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This is the compelling story of an experiment begun in 1961 that eventually affected the lives of almost all of the residents of the island of Martha’s Vineyard. The author writes engagingly of the island and its year-round inhabitants, a community of some seven thousand persons of diverse ethnic and social backgrounds.
With sympathy and insight, Milton Mazer analyzes the stresses that are peculiar to the conditions of life on the island, and he describes the kinds of psychological disorders that are precipitated by those stresses. He reports, without technical jargon, the results of a five-year study of a great variety of psychosocial predicaments experienced by the people of the island. Finally he examines the catalytic effect the mental health center and its research findings have had on the development of other supportive agencies and how the community established a network of human services to meet its needs.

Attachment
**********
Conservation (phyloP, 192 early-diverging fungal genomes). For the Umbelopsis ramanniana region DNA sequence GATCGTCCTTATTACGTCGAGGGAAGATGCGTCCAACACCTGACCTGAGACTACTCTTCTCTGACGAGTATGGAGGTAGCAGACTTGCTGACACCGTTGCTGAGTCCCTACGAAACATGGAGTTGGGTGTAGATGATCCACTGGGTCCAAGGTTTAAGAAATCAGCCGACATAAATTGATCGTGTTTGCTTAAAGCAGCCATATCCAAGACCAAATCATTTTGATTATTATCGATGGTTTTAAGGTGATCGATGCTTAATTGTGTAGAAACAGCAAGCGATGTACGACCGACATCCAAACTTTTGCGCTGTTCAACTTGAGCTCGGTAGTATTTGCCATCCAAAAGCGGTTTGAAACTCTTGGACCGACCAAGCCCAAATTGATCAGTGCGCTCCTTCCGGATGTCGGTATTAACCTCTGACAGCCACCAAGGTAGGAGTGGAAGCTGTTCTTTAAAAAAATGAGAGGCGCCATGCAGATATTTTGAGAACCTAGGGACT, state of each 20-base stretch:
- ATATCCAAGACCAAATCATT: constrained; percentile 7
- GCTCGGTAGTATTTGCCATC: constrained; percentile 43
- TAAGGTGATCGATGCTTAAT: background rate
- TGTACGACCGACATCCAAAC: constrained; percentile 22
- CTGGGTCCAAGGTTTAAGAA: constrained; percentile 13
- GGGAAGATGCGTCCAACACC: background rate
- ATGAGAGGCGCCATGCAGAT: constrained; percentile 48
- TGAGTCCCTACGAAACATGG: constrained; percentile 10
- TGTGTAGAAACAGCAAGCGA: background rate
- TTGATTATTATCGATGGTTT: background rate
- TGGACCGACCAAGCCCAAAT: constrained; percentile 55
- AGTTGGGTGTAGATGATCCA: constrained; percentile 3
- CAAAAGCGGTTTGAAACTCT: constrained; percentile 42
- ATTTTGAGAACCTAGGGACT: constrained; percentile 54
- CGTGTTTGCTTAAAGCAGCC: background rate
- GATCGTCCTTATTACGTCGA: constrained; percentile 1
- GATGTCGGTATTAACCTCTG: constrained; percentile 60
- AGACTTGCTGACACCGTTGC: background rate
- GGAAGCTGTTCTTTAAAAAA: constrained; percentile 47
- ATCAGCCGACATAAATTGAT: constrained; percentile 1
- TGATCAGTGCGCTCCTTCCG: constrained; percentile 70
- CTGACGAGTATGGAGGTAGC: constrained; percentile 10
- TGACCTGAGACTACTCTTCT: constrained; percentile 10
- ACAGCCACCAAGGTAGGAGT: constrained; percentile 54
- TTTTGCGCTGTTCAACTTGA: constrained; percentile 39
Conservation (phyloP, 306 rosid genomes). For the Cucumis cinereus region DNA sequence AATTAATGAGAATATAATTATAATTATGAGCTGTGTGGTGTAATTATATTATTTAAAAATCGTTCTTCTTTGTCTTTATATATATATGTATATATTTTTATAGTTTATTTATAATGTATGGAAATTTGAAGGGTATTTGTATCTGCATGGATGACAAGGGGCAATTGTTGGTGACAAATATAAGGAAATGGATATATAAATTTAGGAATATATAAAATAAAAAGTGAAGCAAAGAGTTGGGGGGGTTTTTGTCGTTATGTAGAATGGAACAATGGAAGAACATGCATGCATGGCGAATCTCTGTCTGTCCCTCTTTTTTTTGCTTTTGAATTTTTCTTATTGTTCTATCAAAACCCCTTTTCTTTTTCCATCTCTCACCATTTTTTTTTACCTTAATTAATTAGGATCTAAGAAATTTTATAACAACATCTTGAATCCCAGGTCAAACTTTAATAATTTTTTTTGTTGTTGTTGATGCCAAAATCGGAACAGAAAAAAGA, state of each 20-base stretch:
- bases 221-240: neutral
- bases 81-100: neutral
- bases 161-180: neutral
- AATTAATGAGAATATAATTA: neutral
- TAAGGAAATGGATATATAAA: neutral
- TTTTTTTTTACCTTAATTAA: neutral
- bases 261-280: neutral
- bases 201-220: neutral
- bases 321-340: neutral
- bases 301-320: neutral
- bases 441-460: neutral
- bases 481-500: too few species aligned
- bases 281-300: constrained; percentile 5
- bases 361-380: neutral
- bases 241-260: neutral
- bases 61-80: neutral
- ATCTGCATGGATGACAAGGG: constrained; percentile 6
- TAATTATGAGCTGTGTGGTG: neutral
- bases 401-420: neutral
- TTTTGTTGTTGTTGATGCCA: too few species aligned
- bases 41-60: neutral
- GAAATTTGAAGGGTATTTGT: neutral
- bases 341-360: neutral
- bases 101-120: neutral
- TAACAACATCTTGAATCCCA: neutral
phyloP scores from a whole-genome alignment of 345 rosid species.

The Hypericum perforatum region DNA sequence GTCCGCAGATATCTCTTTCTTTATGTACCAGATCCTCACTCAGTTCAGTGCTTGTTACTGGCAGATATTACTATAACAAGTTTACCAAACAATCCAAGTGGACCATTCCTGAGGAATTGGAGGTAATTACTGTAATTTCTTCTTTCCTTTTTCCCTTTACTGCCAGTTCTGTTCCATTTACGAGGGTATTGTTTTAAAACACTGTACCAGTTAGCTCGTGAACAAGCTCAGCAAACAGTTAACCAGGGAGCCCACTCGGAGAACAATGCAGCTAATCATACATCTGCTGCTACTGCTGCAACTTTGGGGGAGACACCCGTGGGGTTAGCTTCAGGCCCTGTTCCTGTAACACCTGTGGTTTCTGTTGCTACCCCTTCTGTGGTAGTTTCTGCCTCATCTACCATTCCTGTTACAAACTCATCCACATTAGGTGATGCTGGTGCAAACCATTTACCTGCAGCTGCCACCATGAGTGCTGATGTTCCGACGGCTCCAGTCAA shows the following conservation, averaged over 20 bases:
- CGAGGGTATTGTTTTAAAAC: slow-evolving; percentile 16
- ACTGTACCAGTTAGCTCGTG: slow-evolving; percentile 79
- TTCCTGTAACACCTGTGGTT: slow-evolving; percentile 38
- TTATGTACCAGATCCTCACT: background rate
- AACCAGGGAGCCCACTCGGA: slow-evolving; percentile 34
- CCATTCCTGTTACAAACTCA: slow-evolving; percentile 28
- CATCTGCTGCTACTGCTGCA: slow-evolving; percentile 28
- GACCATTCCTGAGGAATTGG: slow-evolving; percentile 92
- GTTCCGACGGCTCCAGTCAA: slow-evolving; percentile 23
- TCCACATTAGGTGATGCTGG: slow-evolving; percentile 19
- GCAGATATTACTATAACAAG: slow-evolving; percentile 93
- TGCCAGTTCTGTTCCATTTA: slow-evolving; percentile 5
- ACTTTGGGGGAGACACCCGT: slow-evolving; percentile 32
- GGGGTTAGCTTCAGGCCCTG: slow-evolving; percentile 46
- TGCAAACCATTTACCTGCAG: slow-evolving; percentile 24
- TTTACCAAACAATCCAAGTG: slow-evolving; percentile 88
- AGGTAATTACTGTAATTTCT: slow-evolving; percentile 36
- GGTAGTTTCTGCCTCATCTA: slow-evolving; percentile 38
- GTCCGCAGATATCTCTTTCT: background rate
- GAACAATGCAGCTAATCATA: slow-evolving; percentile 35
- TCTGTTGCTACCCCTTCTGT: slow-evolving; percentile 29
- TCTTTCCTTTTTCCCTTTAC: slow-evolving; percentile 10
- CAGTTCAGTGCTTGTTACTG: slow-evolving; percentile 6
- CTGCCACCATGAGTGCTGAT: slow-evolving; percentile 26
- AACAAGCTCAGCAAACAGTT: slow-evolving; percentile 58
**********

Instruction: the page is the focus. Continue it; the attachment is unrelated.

The work clearly demonstrates that striking advances can be made by a mental health program that is informed by an understanding of the community served. The book will stand as a model for future studies in this area.